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Obviously, he’s not.  Psy’s in the music industry to make it big and he’s not going to go down without trying. But his music isn’t as goofy as we think, either.

The Korean audience gets Psy’s satire, which often mocks Korean society, but most of the world just thinks, “Oh, he’s a funny fat man who doesn’t look like he should be famous.”

But Psy isn’t just a comedian; his songs aren’t just meant to be funny. They’re meant to make you laugh, yes, but also to make you think about what exactly is Psy doing here?

Why is he sitting on a toilet in “Gangnam Style” while wearing a suit? Why is he being disturbingly raunchy towards Ga-In in “Gentleman?” You’re supposed to laugh at how ridiculous it is because you’re supposed to recognize the absurdity of the situation in Korean society nowadays.

Sadly, the meaning is lost on most foreign viewers since they don’t pay attention to the lyrics of the songs, but instead just watch the hilarity and get the chorus stuck in their head.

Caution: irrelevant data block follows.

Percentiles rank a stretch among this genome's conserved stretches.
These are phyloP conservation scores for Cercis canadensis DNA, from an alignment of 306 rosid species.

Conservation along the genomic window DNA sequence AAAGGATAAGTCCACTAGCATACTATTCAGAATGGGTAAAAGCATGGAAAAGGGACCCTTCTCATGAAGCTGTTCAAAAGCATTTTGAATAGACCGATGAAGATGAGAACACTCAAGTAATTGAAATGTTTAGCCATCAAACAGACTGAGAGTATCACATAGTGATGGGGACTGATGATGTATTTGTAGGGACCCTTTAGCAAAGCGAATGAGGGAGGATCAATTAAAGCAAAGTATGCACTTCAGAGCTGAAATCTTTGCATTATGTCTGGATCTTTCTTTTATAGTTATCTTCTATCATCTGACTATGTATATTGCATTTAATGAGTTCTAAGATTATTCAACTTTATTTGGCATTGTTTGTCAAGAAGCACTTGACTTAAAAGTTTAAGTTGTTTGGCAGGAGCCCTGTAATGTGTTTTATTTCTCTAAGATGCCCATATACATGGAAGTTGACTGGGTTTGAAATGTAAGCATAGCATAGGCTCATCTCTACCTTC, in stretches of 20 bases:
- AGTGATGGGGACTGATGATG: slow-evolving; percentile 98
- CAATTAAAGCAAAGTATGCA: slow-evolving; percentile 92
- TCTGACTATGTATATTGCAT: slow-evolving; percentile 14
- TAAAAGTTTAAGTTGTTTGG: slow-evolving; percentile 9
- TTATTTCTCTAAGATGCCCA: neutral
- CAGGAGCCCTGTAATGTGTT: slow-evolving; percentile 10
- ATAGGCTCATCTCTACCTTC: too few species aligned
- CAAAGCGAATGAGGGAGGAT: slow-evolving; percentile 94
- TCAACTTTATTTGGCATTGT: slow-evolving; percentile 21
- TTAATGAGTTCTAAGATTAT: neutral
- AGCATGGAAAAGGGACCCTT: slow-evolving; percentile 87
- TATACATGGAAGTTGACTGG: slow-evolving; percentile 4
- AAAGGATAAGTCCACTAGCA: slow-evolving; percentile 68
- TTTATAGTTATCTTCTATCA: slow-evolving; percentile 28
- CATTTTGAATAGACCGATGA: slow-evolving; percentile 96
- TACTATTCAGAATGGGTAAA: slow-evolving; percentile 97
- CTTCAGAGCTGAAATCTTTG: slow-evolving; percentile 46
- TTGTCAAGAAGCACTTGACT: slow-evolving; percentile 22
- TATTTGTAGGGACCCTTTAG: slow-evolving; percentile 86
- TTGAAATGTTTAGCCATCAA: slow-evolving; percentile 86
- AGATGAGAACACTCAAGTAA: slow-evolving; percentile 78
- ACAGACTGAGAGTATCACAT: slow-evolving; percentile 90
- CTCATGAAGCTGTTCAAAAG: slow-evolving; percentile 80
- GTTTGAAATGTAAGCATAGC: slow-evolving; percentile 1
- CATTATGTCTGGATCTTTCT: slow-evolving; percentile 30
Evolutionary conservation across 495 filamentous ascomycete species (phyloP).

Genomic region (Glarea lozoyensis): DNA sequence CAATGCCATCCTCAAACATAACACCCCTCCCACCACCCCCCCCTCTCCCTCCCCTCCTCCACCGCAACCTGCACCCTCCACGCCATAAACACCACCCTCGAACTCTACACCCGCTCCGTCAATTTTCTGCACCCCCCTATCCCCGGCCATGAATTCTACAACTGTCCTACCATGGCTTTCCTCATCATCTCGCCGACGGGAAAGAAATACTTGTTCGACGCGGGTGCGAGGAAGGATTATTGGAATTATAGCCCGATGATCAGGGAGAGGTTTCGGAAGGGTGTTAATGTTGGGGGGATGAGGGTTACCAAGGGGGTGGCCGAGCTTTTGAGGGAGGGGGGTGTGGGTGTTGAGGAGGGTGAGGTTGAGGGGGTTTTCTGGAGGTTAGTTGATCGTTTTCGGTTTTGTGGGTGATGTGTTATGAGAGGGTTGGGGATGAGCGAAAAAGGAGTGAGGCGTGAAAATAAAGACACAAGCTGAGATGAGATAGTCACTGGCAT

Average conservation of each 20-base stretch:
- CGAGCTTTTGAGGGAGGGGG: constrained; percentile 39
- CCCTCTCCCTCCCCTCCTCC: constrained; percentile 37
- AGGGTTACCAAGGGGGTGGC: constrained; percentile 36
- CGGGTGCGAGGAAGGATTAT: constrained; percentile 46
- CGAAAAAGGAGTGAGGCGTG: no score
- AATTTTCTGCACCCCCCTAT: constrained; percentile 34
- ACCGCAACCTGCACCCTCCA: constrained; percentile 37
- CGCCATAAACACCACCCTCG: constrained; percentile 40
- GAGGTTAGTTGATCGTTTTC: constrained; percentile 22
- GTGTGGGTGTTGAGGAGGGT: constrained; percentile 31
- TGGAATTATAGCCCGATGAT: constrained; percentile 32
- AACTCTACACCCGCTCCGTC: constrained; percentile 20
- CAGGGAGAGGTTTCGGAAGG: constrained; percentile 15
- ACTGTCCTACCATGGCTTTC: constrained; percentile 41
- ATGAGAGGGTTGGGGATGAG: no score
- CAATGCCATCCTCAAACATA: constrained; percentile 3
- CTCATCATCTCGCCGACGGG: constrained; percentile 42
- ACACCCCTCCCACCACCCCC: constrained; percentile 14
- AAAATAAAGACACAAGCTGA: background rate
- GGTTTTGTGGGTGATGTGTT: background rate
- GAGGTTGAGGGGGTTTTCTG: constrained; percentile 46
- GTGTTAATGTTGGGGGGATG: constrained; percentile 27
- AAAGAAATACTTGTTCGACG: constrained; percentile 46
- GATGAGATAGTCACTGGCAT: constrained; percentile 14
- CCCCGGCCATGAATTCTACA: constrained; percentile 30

But with Snoop Dogg singing in English on “Hangover,” it may be interesting to see how people react. Will Snoop Dogg’s part of the song be as crazy as Psy’s? Probably. But it will be understood by more listeners, and it may resonate with them.

Then again, the song may just be a party song about drinking all night and getting a hangover.

What do you think?  Will “Hangover” resonate with Psy’s fans? Or is this his last hurrah? Don’t forget to subscribe to the site and follow us on Facebook, TwitterInstagram, Tumblr, and Bloglovin’ so you can keep up with all our posts.